Weighted estimates for endotoxin recovered from the five sampling locations were expressed as both endotoxin concentration in the sieved dust (EU/mg) and endotoxin load (EU/m2 of vacuumed area). For samples recovered from the kitchen floor and family room sofa, the area sampled was variable and so total load (total EU in the sample) was specified. The geometric mean endotoxin values, geometric standard errors, 95% confidence intervals (CIs), and 5th and 95th percentiles are reported in Table 1 (unweighted values are provided in the online supplement). These data show that concentrations were highest for kitchen floors and living room floors and lowest for the bedding, which includes the mattress and pillow. Although there was a high degree of variability for kitchen floors, family room floors, and sofas, the variability was considerably less for bedding and bedroom floors. Still, the 5th to 95th percentile values displayed a 70-fold range for bedding and a 50-fold range for bedroom floor endotoxin concentrations. The geometric mean concentration of endotoxin in the kitchen floor dust was 2.3-fold higher than bedroom floor dust and 4.3-fold higher than bedding dust. However, because the degree of contact with bedroom floor/bedding dust and the contact time are high, especially for children, exposure to dust from these sites is of great importance.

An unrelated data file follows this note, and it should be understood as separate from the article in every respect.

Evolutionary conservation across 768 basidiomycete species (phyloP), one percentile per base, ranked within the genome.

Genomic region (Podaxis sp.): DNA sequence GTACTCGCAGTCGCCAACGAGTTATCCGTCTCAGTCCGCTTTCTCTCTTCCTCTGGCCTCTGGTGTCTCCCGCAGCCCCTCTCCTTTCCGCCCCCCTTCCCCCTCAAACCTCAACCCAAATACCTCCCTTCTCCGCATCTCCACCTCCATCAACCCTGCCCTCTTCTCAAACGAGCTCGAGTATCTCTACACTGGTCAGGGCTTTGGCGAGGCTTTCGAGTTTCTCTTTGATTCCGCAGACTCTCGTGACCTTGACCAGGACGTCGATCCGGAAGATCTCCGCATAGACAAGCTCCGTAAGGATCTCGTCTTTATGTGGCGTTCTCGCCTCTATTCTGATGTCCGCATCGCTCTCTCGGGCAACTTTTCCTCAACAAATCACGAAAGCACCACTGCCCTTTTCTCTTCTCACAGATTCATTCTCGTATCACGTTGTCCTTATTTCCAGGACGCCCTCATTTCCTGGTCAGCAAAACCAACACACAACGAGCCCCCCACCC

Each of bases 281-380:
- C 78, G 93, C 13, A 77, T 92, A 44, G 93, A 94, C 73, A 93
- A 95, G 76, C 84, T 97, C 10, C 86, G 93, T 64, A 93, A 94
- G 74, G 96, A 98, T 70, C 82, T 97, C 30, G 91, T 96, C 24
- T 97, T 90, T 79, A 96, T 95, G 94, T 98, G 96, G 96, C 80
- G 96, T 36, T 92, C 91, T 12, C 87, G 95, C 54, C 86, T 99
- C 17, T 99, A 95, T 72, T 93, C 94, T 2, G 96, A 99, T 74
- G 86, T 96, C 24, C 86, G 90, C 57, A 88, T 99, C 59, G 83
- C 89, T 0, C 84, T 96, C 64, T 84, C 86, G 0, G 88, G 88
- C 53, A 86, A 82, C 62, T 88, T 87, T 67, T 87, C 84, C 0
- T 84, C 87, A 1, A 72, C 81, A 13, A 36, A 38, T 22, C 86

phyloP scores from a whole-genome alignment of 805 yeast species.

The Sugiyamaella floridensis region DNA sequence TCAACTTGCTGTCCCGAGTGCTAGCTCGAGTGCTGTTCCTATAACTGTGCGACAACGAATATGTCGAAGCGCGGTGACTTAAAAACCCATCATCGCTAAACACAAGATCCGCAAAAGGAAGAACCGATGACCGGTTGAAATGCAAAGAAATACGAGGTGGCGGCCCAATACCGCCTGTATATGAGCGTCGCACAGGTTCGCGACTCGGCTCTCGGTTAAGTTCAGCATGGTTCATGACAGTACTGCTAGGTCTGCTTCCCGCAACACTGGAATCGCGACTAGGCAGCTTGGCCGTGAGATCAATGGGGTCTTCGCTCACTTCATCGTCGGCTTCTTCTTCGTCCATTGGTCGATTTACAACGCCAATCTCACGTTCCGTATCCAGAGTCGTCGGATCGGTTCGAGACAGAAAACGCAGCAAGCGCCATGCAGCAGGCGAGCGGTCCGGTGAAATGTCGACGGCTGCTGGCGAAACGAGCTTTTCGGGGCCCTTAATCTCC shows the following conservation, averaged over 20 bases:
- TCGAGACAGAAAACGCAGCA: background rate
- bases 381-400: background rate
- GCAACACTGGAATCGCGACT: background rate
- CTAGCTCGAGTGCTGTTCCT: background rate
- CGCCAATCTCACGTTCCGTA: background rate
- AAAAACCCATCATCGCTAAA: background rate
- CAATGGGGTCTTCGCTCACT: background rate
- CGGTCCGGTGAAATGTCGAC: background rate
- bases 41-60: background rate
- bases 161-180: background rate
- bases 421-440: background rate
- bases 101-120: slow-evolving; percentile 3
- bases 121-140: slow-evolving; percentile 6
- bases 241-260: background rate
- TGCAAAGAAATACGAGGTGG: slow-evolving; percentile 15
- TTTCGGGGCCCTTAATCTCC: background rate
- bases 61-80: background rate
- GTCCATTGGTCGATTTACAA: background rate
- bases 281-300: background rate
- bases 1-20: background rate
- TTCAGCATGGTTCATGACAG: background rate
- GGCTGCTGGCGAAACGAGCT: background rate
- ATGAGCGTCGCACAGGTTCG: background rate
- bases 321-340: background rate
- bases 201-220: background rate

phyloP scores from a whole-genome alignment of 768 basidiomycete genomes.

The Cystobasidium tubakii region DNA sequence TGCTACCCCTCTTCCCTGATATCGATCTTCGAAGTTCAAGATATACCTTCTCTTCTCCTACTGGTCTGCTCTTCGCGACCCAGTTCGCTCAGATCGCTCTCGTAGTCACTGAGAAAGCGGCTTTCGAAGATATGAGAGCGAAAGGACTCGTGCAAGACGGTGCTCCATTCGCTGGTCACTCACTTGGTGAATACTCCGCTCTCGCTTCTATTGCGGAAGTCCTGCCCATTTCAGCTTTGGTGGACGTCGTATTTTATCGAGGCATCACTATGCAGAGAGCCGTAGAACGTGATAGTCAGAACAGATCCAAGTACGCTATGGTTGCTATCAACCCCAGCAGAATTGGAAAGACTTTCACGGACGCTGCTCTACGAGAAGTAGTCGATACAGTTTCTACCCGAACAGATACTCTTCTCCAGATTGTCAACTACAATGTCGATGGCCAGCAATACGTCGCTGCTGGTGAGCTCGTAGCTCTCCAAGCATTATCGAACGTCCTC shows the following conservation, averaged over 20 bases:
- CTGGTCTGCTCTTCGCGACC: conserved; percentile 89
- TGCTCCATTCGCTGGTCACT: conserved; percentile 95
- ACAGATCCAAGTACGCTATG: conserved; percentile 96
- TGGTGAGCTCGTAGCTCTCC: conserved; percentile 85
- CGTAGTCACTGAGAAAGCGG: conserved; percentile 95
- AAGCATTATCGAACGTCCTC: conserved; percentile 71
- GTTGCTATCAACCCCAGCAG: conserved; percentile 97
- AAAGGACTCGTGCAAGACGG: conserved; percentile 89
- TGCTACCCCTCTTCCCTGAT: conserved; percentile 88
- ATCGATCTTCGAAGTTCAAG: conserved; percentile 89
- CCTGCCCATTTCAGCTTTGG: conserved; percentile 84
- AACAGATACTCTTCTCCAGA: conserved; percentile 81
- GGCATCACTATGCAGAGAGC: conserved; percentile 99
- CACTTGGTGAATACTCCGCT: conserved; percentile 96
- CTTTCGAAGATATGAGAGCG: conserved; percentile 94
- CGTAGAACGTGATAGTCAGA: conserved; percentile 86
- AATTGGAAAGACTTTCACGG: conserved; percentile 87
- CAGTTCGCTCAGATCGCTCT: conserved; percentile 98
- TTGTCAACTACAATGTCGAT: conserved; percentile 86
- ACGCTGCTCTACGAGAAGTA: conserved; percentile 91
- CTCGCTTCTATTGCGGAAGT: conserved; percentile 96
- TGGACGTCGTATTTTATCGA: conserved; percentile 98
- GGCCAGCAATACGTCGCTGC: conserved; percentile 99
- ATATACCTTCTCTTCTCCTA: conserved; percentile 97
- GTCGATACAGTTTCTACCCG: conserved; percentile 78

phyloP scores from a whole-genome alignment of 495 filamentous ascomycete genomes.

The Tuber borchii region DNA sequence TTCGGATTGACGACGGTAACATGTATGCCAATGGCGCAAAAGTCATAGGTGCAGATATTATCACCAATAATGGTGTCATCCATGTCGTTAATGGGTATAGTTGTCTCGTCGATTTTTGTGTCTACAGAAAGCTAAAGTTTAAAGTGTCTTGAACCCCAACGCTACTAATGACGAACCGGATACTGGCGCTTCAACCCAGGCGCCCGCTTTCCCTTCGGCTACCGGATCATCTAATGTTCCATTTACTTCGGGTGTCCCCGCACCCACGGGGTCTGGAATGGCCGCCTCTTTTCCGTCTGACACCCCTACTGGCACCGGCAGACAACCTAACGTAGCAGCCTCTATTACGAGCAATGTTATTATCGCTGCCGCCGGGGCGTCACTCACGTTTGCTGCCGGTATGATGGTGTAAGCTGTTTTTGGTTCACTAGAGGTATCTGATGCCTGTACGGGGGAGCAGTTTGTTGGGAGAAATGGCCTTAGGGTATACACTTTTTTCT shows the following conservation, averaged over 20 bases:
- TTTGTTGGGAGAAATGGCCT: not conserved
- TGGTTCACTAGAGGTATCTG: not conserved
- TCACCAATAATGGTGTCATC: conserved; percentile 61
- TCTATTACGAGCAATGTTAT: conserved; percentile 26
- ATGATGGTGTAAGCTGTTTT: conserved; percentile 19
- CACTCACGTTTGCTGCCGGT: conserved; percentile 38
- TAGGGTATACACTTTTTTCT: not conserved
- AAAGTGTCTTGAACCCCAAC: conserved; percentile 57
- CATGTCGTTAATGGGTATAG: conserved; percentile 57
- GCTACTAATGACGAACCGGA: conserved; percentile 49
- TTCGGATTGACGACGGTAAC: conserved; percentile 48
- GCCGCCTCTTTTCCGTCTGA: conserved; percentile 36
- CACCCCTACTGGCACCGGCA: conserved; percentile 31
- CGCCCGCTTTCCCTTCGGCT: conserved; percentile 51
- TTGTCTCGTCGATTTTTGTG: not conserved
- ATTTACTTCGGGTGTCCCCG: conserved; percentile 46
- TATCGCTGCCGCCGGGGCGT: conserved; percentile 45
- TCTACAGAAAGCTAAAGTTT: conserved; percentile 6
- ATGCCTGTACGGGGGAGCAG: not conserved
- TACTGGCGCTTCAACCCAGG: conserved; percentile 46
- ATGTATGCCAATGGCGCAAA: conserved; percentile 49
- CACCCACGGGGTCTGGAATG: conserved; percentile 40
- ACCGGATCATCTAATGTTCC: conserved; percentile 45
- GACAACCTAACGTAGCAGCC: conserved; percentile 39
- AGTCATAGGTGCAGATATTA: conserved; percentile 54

To enhance our understanding of the relationship of endotoxin concentration to endotoxin load, we plotted one against the other separately for the sampling locations (Figure E1 in the online supplement). There was a linear relationship between the logarithms of the two variables, with correlation coefficients of 0.73 for the bedroom floor samples and 0.79 for the bedding samples. The coefficient for family room floor samples was also 0.73. These data showed that either concentration or load could be used as measures of household endotoxin. Thus, subsequent analyses focused on concentration because the mass of dust collected is known with greater accuracy than the area sampled, particularly for sofa and kitchen floor.

It was of interest to explore the relationship of endotoxin concentrations to those of household allergens measured from the same samples to assess the potential for confounding. Correlation coefficients between endotoxin and eight animal, arthropod, and fungal allergens in the five household sites were low, ranging from −0.03 to 0.43 (see Table 2). Only 5 of the 40 coefficients exceeded 0.30, and four of those were for Alternaria alternata, a common species of fungus. We also determined overall Pearson correlation coefficients for endotoxin pairs within the same households (Table 3). Endotoxin concentrations were not highly correlated between rooms of the same households, and coefficients ranged from 0.44 to 0.12.